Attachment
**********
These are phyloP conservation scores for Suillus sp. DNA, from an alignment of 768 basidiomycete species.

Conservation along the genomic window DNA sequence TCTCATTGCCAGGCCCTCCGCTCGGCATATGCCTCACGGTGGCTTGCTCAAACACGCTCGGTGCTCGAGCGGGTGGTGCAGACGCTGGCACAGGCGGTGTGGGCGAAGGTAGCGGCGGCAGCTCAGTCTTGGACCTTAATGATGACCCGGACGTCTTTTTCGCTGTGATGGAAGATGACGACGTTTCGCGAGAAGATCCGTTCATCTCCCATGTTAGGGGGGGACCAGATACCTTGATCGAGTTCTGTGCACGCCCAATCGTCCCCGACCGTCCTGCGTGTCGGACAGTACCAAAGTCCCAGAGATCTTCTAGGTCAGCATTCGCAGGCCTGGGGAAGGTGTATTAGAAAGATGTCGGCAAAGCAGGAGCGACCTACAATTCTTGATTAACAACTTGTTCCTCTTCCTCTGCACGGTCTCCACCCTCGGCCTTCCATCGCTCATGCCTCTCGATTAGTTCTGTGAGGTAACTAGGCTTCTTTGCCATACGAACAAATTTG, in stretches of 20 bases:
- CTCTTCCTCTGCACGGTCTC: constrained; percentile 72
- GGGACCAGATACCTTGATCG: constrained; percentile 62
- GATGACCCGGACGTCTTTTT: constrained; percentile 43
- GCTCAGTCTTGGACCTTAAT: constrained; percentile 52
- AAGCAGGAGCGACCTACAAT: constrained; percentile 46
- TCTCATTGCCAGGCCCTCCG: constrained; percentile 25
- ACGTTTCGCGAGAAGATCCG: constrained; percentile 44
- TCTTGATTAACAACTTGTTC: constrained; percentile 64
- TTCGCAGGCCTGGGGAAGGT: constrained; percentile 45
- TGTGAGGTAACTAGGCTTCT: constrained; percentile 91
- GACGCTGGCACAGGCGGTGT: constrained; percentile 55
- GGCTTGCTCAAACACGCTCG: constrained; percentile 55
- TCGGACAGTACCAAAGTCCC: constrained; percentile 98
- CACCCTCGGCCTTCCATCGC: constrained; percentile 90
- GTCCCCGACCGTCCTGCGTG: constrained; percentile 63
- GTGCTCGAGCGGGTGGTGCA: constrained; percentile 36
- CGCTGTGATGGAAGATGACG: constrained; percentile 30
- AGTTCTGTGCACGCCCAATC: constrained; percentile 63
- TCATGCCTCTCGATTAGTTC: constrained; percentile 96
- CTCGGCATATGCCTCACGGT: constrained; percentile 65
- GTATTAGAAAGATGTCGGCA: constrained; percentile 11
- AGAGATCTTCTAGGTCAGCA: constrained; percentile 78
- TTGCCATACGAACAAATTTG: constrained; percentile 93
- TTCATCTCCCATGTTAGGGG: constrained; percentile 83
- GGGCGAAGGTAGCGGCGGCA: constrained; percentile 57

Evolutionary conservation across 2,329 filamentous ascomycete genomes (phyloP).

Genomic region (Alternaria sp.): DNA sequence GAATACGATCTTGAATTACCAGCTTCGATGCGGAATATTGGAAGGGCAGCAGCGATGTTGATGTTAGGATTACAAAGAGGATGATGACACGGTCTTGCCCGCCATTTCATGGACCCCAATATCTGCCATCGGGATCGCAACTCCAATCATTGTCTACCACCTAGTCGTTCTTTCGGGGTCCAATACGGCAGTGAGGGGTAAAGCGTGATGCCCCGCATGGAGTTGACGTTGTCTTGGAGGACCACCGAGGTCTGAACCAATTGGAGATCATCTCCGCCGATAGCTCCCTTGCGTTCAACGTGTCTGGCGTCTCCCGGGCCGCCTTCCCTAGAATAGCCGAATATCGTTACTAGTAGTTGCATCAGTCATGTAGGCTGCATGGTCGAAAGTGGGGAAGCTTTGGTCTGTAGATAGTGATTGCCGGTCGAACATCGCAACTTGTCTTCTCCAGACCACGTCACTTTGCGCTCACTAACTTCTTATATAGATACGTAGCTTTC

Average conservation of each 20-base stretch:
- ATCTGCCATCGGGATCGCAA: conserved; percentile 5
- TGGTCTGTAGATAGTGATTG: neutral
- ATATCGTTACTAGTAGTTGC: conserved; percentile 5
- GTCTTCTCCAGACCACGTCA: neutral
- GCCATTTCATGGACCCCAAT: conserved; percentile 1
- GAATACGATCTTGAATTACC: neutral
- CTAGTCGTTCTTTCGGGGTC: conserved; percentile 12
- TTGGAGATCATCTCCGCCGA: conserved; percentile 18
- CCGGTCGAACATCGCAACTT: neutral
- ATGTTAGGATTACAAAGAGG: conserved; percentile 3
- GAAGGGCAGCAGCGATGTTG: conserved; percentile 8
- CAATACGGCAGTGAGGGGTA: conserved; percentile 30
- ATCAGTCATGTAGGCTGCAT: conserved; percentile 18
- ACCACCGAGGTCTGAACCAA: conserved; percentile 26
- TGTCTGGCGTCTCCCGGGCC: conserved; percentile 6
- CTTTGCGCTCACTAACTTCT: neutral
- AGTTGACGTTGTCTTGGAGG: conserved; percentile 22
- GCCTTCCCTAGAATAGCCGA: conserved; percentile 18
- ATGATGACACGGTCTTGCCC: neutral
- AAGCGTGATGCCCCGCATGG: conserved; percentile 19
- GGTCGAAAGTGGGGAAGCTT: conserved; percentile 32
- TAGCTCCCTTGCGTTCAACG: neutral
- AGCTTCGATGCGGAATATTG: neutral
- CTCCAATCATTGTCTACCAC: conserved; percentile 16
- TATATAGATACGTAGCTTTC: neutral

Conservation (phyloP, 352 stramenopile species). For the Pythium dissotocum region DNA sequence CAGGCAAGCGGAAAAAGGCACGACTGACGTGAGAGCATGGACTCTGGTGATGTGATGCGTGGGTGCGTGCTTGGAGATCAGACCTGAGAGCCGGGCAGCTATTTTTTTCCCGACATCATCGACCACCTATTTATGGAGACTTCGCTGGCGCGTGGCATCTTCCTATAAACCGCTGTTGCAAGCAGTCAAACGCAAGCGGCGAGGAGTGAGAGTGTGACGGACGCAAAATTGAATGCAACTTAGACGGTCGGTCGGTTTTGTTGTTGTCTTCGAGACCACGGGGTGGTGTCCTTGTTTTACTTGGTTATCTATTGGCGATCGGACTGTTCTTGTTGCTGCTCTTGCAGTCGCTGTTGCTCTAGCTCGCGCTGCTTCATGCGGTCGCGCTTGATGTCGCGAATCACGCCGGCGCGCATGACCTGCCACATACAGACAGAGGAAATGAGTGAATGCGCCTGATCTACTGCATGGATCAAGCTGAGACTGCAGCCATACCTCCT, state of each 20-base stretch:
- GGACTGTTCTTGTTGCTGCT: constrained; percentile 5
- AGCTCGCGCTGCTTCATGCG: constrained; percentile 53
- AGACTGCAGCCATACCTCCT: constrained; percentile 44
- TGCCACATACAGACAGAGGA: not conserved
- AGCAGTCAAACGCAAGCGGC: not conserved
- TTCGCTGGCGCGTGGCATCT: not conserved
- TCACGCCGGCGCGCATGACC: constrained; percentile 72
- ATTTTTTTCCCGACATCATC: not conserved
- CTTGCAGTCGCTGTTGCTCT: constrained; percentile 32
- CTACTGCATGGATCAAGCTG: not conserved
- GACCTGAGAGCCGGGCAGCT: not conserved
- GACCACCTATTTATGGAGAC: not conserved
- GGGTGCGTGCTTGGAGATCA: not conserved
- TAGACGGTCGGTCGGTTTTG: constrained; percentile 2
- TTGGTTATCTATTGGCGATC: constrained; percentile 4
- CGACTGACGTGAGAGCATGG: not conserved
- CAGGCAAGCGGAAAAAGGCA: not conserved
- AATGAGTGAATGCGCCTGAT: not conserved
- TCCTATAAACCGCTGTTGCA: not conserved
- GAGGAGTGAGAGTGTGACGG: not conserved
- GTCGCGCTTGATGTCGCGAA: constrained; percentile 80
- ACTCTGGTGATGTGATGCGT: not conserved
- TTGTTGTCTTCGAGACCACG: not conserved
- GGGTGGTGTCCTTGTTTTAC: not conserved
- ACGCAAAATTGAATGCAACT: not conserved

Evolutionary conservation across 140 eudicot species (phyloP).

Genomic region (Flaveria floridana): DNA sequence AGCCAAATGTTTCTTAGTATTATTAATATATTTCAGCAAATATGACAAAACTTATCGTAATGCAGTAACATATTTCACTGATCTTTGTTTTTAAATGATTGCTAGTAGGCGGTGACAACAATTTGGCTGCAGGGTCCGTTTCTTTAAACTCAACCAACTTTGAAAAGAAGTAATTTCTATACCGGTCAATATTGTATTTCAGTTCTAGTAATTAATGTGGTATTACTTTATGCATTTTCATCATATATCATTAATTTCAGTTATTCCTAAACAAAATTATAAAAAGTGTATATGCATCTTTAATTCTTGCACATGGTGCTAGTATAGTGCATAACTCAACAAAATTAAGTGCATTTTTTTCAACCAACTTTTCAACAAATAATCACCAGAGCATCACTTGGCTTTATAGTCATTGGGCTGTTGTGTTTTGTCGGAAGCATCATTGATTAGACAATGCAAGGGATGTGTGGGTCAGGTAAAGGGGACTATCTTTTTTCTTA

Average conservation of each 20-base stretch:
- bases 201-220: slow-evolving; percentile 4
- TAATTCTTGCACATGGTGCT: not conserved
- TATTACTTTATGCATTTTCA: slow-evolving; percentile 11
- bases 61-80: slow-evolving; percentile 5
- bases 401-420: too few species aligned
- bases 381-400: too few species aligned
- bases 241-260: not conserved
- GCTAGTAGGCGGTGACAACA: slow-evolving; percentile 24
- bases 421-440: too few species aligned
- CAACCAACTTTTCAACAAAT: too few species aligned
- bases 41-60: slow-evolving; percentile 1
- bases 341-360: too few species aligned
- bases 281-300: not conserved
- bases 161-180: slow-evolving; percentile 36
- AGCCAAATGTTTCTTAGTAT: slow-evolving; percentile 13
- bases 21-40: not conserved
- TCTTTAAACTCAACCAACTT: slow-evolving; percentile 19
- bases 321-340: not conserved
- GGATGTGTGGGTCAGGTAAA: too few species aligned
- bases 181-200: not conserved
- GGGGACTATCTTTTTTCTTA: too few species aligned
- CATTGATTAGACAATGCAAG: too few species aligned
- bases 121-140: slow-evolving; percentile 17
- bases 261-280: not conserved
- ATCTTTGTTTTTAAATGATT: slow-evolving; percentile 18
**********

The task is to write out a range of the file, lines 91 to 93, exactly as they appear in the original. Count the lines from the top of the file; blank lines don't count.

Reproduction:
- bases 241-260: not conserved
- GCTAGTAGGCGGTGACAACA: slow-evolving; percentile 24
- bases 421-440: too few species aligned